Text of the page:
Concerning the gift, the cloth consists not only of "secular" romance lovers, but also many emblazing stones. These stones "were associated by the writers of medieval lapidaries with specific human virtues and with the type of life that leads to the knowledge of God"; for example, "he who bears the ruby will gain honour and grace and people will gain joy due to his presence" (Arthur, "Emaré’s Cloak" 88). The cloth, therefore, becomes the "yoking together of heterogeneous elements," that is, the coexistence of contradictory meanings. The implication of such a combination of religious and secular is that the cloth contains ambivalent, ambiguous meanings, and is subject to multiple interpretations from diverse perspectives. It is essential to emphasise the multiple "givings" that the cloth has gone through, the accounts of which therefore seem all the more reception-oriented. It has been a gift from Emir’s daughter to her desired lover, from the Sultan to Tergaunt’s father, from Tergaunt’s father to Tergaunt ("For gret love he gaf hyt me"), from Tergaunt to the emperor, and finally from the emperor who transforms it into a robe to put on Emaré. The cloth is in itself pregnant with accumulated meanings and configured to educe a particular response from the recipient during each transmission, except the ambiguous transference from the Sultan to Tergaunt’s father (172-75). The poet faithfully recounts how the cloth prompts the emperor to desire Emaré incestuously, the mother-in-law to dismiss her bitterly as a "fende" (fiend; 446-47), and the rescuers to sustain her kindly. By this means, the poet demonstrates how differently independent individuals with or without certain intentions can read the very same person in the very same robe. The power of Emaré’s robe is indeed ambiguous and Tergaunt’s role most transparently veiled, spelling out the power of Termagaunt.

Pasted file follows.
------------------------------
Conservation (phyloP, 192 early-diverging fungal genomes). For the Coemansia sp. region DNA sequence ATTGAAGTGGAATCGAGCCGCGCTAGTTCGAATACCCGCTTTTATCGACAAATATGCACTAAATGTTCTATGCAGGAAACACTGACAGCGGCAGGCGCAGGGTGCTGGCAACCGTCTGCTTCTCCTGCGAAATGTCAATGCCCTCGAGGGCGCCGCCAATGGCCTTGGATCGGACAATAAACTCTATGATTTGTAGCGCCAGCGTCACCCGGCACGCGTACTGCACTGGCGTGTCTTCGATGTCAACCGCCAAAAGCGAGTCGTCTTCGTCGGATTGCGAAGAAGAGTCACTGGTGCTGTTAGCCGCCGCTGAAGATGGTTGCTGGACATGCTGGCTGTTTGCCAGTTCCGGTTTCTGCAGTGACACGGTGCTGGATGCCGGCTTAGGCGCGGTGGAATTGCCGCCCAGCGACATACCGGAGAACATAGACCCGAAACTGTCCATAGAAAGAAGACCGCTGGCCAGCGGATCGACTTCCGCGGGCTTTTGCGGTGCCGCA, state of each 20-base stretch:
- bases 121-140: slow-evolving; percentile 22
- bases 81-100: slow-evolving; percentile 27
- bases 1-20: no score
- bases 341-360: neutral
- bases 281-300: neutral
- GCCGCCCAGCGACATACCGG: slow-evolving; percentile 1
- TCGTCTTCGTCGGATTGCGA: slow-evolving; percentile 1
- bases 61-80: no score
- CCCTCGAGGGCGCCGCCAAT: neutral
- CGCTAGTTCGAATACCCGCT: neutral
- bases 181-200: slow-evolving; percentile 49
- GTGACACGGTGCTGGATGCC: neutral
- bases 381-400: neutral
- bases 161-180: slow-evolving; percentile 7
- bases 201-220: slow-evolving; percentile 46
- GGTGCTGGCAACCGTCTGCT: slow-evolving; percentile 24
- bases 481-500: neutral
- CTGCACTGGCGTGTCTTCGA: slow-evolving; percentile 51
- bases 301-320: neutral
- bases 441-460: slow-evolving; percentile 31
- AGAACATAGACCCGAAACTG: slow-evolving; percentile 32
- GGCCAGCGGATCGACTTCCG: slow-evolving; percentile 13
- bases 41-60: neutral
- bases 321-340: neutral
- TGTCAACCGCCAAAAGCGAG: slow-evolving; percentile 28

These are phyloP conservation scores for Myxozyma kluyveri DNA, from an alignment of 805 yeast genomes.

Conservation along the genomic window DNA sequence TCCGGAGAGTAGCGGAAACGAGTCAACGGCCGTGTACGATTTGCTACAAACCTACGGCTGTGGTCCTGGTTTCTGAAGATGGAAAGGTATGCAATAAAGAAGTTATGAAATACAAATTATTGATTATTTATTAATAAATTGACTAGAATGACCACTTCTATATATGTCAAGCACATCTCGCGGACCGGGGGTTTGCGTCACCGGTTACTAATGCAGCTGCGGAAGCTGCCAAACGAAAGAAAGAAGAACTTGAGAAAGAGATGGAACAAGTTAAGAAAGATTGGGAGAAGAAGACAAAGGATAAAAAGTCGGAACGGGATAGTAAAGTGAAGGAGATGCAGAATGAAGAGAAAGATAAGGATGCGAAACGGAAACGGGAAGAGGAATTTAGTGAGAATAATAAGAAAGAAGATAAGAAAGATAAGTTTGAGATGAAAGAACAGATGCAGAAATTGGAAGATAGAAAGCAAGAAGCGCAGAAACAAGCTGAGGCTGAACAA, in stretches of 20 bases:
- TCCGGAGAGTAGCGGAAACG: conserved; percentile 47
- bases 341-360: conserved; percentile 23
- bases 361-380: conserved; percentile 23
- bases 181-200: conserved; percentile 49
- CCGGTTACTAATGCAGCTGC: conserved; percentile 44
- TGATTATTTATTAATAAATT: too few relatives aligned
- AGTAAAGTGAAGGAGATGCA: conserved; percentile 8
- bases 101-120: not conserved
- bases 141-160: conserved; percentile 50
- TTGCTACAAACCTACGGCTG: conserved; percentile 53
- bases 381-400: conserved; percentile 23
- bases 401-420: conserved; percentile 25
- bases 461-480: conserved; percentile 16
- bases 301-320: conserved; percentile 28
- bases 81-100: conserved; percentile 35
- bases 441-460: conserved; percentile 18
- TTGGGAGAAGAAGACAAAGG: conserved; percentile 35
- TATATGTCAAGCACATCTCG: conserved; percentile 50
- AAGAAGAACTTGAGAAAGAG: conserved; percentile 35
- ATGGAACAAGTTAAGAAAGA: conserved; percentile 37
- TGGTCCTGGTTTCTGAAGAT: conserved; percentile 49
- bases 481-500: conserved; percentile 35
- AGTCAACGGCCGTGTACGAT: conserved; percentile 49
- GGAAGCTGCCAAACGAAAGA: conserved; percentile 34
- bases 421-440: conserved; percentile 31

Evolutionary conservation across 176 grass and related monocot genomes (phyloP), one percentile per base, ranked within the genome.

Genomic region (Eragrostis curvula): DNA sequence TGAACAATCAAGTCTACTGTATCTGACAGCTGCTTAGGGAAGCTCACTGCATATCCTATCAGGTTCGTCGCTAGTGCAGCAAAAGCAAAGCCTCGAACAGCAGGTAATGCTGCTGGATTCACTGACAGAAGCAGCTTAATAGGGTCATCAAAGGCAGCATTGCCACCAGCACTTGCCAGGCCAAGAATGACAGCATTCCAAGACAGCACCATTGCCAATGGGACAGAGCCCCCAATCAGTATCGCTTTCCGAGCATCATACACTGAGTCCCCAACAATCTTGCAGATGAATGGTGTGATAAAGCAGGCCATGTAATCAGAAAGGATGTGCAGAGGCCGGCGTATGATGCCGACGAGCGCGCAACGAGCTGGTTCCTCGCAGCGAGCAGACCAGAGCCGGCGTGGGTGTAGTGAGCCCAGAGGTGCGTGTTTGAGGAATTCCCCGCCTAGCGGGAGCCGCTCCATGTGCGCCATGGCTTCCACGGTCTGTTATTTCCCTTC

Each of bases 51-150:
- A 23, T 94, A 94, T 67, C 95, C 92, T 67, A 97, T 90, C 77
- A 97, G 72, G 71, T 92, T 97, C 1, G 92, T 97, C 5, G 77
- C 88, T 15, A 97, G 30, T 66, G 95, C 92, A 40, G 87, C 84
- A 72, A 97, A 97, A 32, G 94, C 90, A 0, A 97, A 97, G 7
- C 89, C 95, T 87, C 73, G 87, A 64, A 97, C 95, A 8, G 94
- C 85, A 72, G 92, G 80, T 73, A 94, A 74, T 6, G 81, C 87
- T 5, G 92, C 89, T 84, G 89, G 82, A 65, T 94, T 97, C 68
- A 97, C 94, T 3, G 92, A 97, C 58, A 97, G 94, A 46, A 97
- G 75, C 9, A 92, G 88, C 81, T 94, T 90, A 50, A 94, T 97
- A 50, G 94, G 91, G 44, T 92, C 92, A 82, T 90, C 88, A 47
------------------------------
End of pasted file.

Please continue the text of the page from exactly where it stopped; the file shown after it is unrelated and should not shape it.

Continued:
Beyond the domestic dimension, Emaré raises political issues, as levelling accusations of incest at a ruler widely perceived to be a tyrant is a common polemical strategy: "As a king is the father of his people, his family can be seen as the microcosm of his kingdom," and his illicit sexual practices represents his abuse of his powers (Archibald, "Medieval Incest Law" 145-46). Incest was a charge usually laid against the barbarous, the tyrannical, and the heathen (Archibald, "Incest Stories" 18), categorised with "buggery, sodomy, . . . adultery, and indiscriminate fornication, [which] were . . . commonplace among the heretics, who considered these activities no sin at all but natural enjoyment of the pleasures of paradise" (Brundage 493). Situated in the Manuscript Cotton Caligula Aii, which consists of many didactic, religious texts, such as "Ihesu for thy blod that thou bleddest," as listed by McSparran (8-9), the romance is not simply another didactic work to demonstrate "suffering and the survival of true virtue through all afflictions" (Mehl 135), but also a work that stimulates anticlerical thought and condemns the papacy as a corrupt mediator between God and Man, because, most ironically, the Pope’s final task is to absolve a sin that the emperor committed only after securing the Pope’s permission. It must be recalled that Tergaunt emphatically reassured the emperor: "So ryche a jwell ys ther non / In all Crystyanté": the cloth is something from the heathendom indeed. In the light of fourteenth-century religious politics, in terms of growing anticlericalism within Christendom, and continued post-Crusading conflict between the Islamic East (expanding Ottoman empire) and Christian Europe, Tergaunt’s impactrole, however ambiguous, overflows with destructive pagan implications, its force intruding that intrude into Christendom and tainting Christian purity. Eliciting the imagery of destructive power by his non-Christian identity, Tergaunt’s impact makes him an external agent of disruption and corruption at the imperial court. This rhetorical device is designed to introduce the subject of incest as the outset of chaos. By combining the myriad meanings of the cloth with the implied malice of a heathen gift-giver drawn from the stock of evil characters, the romance simultaneously explores the impact of foreign agencies on domestic, governmental, and religious politics in terms of their effects on established institutions and interpersonal interaction, long governed by entrenched codes of ethics and conduct configured from within, and thus unable to resist corruption by exotic, vivid, and highly tempting beliefs, practices, and behaviour introduced from without by malevolent agencies, such as the illicit relationships depicted on the cloth presented to the emperor by Tergaunt.